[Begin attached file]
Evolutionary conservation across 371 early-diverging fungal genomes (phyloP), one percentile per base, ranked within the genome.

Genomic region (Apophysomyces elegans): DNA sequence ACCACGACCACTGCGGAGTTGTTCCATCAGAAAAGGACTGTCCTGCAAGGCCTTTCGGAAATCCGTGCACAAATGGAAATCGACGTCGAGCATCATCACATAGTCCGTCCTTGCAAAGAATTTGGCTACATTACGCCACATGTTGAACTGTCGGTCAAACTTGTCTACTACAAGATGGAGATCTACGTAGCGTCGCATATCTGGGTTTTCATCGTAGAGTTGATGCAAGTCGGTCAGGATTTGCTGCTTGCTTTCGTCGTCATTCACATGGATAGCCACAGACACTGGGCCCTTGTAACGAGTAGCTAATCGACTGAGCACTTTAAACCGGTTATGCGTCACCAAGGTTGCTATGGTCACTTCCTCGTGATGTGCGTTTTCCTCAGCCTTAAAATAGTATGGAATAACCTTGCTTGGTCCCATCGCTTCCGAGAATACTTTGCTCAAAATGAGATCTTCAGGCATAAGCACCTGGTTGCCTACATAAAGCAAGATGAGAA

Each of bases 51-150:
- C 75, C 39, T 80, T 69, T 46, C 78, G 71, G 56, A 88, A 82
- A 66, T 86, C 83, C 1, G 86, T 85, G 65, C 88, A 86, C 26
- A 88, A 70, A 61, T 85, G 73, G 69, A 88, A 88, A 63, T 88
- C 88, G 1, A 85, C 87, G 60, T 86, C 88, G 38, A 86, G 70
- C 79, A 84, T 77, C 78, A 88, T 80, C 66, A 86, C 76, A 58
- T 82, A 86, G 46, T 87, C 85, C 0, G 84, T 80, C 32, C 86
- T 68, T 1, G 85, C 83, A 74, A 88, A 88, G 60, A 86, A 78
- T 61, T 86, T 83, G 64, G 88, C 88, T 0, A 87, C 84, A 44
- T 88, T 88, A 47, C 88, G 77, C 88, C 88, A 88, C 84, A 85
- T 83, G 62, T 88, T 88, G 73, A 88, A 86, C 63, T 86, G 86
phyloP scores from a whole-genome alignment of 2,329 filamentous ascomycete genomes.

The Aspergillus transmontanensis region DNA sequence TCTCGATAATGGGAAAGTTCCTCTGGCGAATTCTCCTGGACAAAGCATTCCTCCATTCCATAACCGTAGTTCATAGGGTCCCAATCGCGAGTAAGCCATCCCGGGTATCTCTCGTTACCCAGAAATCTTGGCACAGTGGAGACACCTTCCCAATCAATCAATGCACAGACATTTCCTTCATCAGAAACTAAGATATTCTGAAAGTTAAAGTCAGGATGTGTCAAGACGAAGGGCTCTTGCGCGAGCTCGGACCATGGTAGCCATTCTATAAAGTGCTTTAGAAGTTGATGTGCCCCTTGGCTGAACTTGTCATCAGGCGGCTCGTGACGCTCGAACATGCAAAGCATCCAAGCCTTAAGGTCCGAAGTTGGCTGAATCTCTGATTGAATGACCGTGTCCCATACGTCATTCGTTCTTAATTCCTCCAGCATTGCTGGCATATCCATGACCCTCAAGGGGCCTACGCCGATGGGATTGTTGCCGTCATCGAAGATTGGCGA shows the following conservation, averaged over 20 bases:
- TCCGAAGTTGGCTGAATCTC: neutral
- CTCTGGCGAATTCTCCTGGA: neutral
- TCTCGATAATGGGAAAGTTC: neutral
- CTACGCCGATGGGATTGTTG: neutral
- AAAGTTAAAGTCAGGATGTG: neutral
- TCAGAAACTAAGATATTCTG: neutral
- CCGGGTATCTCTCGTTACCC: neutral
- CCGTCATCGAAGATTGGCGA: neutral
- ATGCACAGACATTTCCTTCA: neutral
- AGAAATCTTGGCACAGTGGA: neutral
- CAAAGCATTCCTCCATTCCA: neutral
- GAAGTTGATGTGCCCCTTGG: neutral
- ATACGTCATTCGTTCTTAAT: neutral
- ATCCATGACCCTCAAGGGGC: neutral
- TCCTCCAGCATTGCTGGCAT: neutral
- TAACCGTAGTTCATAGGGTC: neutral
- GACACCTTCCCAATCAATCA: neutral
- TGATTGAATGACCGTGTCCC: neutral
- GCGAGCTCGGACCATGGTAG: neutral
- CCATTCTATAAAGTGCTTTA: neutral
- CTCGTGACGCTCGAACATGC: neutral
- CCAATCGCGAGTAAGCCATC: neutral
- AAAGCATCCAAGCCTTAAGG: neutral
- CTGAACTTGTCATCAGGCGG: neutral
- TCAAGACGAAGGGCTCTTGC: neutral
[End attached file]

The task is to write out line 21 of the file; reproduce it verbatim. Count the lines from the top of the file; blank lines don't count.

- TCAGAAACTAAGATATTCTG: neutral